I used to call and see Jim regularly when he was alive and living at The Moorings in the Strand. What he didn’t know about Dawlish wasn’t worth knowing – in fact I learnt a lot from him over the years. It was Jim who showed me that there is more to Dawlish than a beach, railway and some black swans!
Anyway, I was chatting with him one day over tea and biscuits when he announced: “David, I’ve got something here that I think you ought to have”. He went to a drawer in his sideboard and pulled out an A4 envelope that he handed to me. Inside was an auction poster dated 1825 for the sale of the Dawlish Brewery by the owner, Mr John Till. What really caught my eye was the name of the Auctioneer: Mr J Force of Cathedral Yard in Exeter. I knew that he was my Great-Great-Great-Great Grandfather, John Force, who had founded the family business in 1790.
“What do you see on the back?” asked Jim. I turned it over and there was a list of names and figures. I soon worked out that this was the list of bidders and their bids, as well as the purchaser’s name and the price he paid. “That’s for you, bae” said Jim in his softly spoken way. “I think it’s time it was returned to the family!” I was so overwhelmed by his kindness that I forgot to ask how he had come by the poster. To me it was a real treasure! Where had it been for nearly 200 years? Jim passed away not long after and I never got the chance to ask him.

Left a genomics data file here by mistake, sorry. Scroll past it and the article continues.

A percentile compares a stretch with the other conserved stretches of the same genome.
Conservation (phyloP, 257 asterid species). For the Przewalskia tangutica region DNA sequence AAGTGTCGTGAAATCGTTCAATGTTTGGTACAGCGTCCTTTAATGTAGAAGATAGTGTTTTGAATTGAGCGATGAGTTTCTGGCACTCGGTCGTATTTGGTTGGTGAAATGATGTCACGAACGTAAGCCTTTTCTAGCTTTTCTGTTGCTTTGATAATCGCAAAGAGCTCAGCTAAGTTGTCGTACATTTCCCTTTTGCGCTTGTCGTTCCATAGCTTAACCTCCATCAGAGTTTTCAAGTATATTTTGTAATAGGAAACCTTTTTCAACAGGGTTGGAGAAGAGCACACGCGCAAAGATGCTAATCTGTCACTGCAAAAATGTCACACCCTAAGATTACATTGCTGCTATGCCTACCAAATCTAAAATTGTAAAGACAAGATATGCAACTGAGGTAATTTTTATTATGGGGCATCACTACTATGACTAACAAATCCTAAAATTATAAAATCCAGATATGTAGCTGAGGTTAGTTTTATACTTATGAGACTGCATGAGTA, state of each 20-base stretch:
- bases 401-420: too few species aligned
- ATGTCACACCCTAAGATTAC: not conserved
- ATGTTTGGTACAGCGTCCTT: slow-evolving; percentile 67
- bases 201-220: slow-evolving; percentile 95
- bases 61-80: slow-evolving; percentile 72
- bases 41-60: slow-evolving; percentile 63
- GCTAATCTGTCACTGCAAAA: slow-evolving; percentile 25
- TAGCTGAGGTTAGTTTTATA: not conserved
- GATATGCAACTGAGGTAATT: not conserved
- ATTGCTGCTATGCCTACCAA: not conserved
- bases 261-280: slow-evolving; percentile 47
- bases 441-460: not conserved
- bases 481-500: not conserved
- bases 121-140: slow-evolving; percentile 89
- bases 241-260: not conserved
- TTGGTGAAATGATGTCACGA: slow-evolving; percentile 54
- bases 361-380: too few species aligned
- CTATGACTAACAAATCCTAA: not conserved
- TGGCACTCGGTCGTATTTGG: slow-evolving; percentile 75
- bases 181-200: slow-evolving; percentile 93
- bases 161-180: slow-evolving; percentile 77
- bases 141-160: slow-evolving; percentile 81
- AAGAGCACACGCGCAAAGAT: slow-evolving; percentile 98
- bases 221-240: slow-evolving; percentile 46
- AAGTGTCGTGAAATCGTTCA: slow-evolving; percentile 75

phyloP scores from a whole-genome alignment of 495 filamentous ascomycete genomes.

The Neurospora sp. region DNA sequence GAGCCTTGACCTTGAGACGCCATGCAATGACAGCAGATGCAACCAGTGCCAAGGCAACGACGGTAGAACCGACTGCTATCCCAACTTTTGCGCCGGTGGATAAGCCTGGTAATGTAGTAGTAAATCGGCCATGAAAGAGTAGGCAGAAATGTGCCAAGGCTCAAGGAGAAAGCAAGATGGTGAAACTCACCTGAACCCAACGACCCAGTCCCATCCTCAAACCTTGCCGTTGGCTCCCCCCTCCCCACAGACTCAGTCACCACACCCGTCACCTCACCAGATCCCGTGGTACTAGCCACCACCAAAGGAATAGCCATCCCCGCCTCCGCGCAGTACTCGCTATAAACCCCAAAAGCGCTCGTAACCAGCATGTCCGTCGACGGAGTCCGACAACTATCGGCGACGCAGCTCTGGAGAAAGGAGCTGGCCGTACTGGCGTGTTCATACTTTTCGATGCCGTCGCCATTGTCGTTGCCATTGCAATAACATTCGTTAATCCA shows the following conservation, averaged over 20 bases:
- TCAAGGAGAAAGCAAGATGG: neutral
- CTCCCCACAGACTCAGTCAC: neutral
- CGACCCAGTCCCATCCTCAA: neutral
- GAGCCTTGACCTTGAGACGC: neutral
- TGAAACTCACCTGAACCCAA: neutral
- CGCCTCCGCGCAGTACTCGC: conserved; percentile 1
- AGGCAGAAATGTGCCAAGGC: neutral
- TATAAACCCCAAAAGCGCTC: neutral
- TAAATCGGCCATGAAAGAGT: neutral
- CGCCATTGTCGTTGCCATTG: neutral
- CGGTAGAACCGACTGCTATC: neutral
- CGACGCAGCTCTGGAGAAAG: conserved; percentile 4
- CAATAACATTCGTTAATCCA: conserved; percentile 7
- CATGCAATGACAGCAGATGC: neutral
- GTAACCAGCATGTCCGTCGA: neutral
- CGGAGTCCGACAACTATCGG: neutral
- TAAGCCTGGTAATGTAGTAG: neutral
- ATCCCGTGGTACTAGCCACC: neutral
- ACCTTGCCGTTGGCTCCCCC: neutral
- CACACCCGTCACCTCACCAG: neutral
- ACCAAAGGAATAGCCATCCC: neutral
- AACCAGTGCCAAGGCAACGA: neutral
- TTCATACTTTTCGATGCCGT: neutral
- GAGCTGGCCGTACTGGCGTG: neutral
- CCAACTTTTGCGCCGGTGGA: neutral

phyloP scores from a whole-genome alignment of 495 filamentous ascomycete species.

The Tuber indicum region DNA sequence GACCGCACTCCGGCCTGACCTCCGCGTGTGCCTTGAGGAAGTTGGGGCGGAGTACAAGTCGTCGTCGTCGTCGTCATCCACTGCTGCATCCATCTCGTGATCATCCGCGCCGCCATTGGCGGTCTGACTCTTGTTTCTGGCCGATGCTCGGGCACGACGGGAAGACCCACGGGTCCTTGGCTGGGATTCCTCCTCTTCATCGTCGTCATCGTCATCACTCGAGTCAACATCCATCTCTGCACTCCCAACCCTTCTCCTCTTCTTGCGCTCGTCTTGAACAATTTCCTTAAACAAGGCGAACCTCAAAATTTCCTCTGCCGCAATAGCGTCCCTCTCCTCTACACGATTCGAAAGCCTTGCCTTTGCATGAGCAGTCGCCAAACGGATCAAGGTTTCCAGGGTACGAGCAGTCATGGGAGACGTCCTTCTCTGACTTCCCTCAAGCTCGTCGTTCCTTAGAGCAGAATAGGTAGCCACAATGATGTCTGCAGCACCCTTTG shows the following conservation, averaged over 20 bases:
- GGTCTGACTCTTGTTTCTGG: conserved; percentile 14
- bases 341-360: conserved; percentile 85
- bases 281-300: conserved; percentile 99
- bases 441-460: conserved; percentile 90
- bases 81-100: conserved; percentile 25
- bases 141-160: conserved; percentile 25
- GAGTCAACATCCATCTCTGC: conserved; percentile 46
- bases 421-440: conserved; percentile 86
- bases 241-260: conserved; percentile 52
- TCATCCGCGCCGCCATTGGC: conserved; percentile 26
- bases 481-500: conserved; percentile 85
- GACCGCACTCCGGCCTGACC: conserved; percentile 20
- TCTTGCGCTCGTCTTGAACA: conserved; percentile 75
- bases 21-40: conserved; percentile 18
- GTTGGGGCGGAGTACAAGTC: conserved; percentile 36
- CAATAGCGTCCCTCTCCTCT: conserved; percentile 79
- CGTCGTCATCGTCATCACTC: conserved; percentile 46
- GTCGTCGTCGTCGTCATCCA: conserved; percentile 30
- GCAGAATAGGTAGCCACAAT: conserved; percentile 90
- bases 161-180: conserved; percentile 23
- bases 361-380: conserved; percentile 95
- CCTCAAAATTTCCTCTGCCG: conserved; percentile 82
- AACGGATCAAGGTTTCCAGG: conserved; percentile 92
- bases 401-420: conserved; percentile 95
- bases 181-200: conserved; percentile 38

Anyway, this little episode inspired me to write a story about how I was able to go back to the 25th August 1825, the day of the auction. I happened to bump into John Force as he got off the stagecoach (even though I didn’t know it was him right away) and attend the sale of the Dawlish Brewery at the York Hotel. (The York Hotel stood on the site of the Congregational Church, which was built in 1870. It is now known as The Strand Centre).
The Brewery had only been trading for a few years, but John Till had to retire due to ill health. The auction gave the Ferris family the opportunity to buy the business, which they ran successfully for 100 years until it was sold to the Heavitree Brewery in Exeter.
Naturally, the auction was only attended by gentlemen (women weren’t allowed to own property until 1870) and I ended up sitting next to the eventual buyer, a Mr Brock. He nearly didn’t make a final bid, but I managed to persuade him to offer an extra £20, so he ended up paying £1650. This was for the Brewery premises, all the casks and equipment, as well as the Manager’s house in High Street. Thus, I had influenced Dawlish history. Who knows what might have happened if the under bidder, a Mr Hext, had bought the business? During the auction, John Force had been writing each bid down and, afterwards, I realised it was on the back of the auction poster that is now in my possession! A neat touch, I thought!
There was some family connection between Mr Brock and Mr Ferris (who was also at the auction and actually bid early on). Over the next fifty years or so, whenever a public house in Dawlish, Teignmouth, Starcross or the local villages came up for sale, it was usually acquired by the Ferris Brewery. For many years it was the biggest employer in the town. I wonder what their beer tasted like?
David Force – Author and Historian
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